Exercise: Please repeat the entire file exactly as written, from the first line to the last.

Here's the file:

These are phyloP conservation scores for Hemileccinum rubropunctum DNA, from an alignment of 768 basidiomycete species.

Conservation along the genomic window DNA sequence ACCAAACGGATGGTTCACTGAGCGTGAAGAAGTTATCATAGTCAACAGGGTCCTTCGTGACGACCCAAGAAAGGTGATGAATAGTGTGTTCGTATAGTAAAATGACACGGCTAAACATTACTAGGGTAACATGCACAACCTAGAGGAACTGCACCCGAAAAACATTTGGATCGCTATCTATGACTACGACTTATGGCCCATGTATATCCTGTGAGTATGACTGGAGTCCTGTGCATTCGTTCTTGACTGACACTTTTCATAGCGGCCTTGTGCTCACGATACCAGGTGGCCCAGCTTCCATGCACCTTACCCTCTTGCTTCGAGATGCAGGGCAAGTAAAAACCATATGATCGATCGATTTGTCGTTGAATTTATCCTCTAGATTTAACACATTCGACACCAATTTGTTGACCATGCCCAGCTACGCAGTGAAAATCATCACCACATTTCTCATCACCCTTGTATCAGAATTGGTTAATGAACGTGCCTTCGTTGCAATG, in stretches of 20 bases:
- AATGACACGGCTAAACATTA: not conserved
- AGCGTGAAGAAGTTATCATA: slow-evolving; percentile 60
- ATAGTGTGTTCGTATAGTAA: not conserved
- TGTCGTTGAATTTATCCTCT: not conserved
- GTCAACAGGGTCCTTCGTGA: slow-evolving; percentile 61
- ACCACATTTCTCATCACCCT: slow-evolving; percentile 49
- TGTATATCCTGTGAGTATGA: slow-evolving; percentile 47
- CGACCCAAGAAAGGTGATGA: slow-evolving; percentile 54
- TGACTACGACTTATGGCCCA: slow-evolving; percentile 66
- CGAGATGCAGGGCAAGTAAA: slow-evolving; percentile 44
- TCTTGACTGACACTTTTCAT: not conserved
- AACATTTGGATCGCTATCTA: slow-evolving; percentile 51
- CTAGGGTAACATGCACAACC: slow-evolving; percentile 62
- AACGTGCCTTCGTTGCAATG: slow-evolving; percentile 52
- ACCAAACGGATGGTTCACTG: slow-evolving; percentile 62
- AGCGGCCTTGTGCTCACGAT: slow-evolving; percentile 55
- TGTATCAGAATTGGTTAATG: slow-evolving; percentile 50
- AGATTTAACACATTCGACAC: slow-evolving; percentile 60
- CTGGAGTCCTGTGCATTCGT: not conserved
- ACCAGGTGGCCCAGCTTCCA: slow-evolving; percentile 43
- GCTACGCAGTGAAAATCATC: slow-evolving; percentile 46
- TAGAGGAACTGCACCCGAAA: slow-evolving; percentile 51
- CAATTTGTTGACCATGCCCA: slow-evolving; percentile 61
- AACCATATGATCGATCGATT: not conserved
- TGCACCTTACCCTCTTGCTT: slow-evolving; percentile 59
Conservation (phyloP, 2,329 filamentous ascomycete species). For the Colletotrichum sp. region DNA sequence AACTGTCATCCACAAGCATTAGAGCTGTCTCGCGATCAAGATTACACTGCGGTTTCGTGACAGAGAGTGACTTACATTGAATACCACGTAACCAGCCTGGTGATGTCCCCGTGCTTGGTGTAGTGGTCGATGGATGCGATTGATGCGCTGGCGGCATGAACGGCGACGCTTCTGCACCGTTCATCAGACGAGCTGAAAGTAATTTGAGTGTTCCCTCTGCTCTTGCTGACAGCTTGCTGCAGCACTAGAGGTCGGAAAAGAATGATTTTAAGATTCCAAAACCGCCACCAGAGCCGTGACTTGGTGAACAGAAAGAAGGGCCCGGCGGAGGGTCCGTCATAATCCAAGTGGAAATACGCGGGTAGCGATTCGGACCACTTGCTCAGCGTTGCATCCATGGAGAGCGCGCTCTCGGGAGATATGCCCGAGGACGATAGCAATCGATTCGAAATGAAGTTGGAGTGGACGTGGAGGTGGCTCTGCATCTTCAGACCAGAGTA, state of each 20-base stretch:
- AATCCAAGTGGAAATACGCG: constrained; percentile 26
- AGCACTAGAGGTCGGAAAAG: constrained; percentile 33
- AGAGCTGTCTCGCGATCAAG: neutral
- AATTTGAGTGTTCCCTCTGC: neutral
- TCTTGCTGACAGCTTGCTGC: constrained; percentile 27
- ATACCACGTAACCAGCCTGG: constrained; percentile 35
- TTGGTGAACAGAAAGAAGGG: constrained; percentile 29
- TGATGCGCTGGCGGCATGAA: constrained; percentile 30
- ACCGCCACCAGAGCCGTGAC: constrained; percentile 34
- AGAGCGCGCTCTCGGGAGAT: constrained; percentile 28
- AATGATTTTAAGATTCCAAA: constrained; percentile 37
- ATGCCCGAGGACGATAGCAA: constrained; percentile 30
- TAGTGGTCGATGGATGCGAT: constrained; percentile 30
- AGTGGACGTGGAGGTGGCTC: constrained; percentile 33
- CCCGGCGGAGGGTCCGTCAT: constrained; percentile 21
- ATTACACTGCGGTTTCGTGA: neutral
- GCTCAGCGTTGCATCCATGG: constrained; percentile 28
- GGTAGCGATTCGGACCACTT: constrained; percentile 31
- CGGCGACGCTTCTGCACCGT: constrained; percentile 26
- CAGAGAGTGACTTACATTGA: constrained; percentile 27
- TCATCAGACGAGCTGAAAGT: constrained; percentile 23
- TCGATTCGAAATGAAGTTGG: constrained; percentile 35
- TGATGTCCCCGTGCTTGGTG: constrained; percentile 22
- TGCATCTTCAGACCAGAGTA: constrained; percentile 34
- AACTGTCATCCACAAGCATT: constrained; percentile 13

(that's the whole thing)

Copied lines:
These are phyloP conservation scores for Hemileccinum rubropunctum DNA, from an alignment of 768 basidiomycete species.

Conservation along the genomic window DNA sequence ACCAAACGGATGGTTCACTGAGCGTGAAGAAGTTATCATAGTCAACAGGGTCCTTCGTGACGACCCAAGAAAGGTGATGAATAGTGTGTTCGTATAGTAAAATGACACGGCTAAACATTACTAGGGTAACATGCACAACCTAGAGGAACTGCACCCGAAAAACATTTGGATCGCTATCTATGACTACGACTTATGGCCCATGTATATCCTGTGAGTATGACTGGAGTCCTGTGCATTCGTTCTTGACTGACACTTTTCATAGCGGCCTTGTGCTCACGATACCAGGTGGCCCAGCTTCCATGCACCTTACCCTCTTGCTTCGAGATGCAGGGCAAGTAAAAACCATATGATCGATCGATTTGTCGTTGAATTTATCCTCTAGATTTAACACATTCGACACCAATTTGTTGACCATGCCCAGCTACGCAGTGAAAATCATCACCACATTTCTCATCACCCTTGTATCAGAATTGGTTAATGAACGTGCCTTCGTTGCAATG, in stretches of 20 bases:
- AATGACACGGCTAAACATTA: not conserved
- AGCGTGAAGAAGTTATCATA: slow-evolving; percentile 60
- ATAGTGTGTTCGTATAGTAA: not conserved
- TGTCGTTGAATTTATCCTCT: not conserved
- GTCAACAGGGTCCTTCGTGA: slow-evolving; percentile 61
- ACCACATTTCTCATCACCCT: slow-evolving; percentile 49
- TGTATATCCTGTGAGTATGA: slow-evolving; percentile 47
- CGACCCAAGAAAGGTGATGA: slow-evolving; percentile 54
- TGACTACGACTTATGGCCCA: slow-evolving; percentile 66
- CGAGATGCAGGGCAAGTAAA: slow-evolving; percentile 44
- TCTTGACTGACACTTTTCAT: not conserved
- AACATTTGGATCGCTATCTA: slow-evolving; percentile 51
- CTAGGGTAACATGCACAACC: slow-evolving; percentile 62
- AACGTGCCTTCGTTGCAATG: slow-evolving; percentile 52
- ACCAAACGGATGGTTCACTG: slow-evolving; percentile 62
- AGCGGCCTTGTGCTCACGAT: slow-evolving; percentile 55
- TGTATCAGAATTGGTTAATG: slow-evolving; percentile 50
- AGATTTAACACATTCGACAC: slow-evolving; percentile 60
- CTGGAGTCCTGTGCATTCGT: not conserved
- ACCAGGTGGCCCAGCTTCCA: slow-evolving; percentile 43
- GCTACGCAGTGAAAATCATC: slow-evolving; percentile 46
- TAGAGGAACTGCACCCGAAA: slow-evolving; percentile 51
- CAATTTGTTGACCATGCCCA: slow-evolving; percentile 61
- AACCATATGATCGATCGATT: not conserved
- TGCACCTTACCCTCTTGCTT: slow-evolving; percentile 59
Conservation (phyloP, 2,329 filamentous ascomycete species). For the Colletotrichum sp. region DNA sequence AACTGTCATCCACAAGCATTAGAGCTGTCTCGCGATCAAGATTACACTGCGGTTTCGTGACAGAGAGTGACTTACATTGAATACCACGTAACCAGCCTGGTGATGTCCCCGTGCTTGGTGTAGTGGTCGATGGATGCGATTGATGCGCTGGCGGCATGAACGGCGACGCTTCTGCACCGTTCATCAGACGAGCTGAAAGTAATTTGAGTGTTCCCTCTGCTCTTGCTGACAGCTTGCTGCAGCACTAGAGGTCGGAAAAGAATGATTTTAAGATTCCAAAACCGCCACCAGAGCCGTGACTTGGTGAACAGAAAGAAGGGCCCGGCGGAGGGTCCGTCATAATCCAAGTGGAAATACGCGGGTAGCGATTCGGACCACTTGCTCAGCGTTGCATCCATGGAGAGCGCGCTCTCGGGAGATATGCCCGAGGACGATAGCAATCGATTCGAAATGAAGTTGGAGTGGACGTGGAGGTGGCTCTGCATCTTCAGACCAGAGTA, state of each 20-base stretch:
- AATCCAAGTGGAAATACGCG: constrained; percentile 26
- AGCACTAGAGGTCGGAAAAG: constrained; percentile 33
- AGAGCTGTCTCGCGATCAAG: neutral
- AATTTGAGTGTTCCCTCTGC: neutral
- TCTTGCTGACAGCTTGCTGC: constrained; percentile 27
- ATACCACGTAACCAGCCTGG: constrained; percentile 35
- TTGGTGAACAGAAAGAAGGG: constrained; percentile 29
- TGATGCGCTGGCGGCATGAA: constrained; percentile 30
- ACCGCCACCAGAGCCGTGAC: constrained; percentile 34
- AGAGCGCGCTCTCGGGAGAT: constrained; percentile 28
- AATGATTTTAAGATTCCAAA: constrained; percentile 37
- ATGCCCGAGGACGATAGCAA: constrained; percentile 30
- TAGTGGTCGATGGATGCGAT: constrained; percentile 30
- AGTGGACGTGGAGGTGGCTC: constrained; percentile 33
- CCCGGCGGAGGGTCCGTCAT: constrained; percentile 21
- ATTACACTGCGGTTTCGTGA: neutral
- GCTCAGCGTTGCATCCATGG: constrained; percentile 28
- GGTAGCGATTCGGACCACTT: constrained; percentile 31
- CGGCGACGCTTCTGCACCGT: constrained; percentile 26
- CAGAGAGTGACTTACATTGA: constrained; percentile 27
- TCATCAGACGAGCTGAAAGT: constrained; percentile 23
- TCGATTCGAAATGAAGTTGG: constrained; percentile 35
- TGATGTCCCCGTGCTTGGTG: constrained; percentile 22
- TGCATCTTCAGACCAGAGTA: constrained; percentile 34
- AACTGTCATCCACAAGCATT: constrained; percentile 13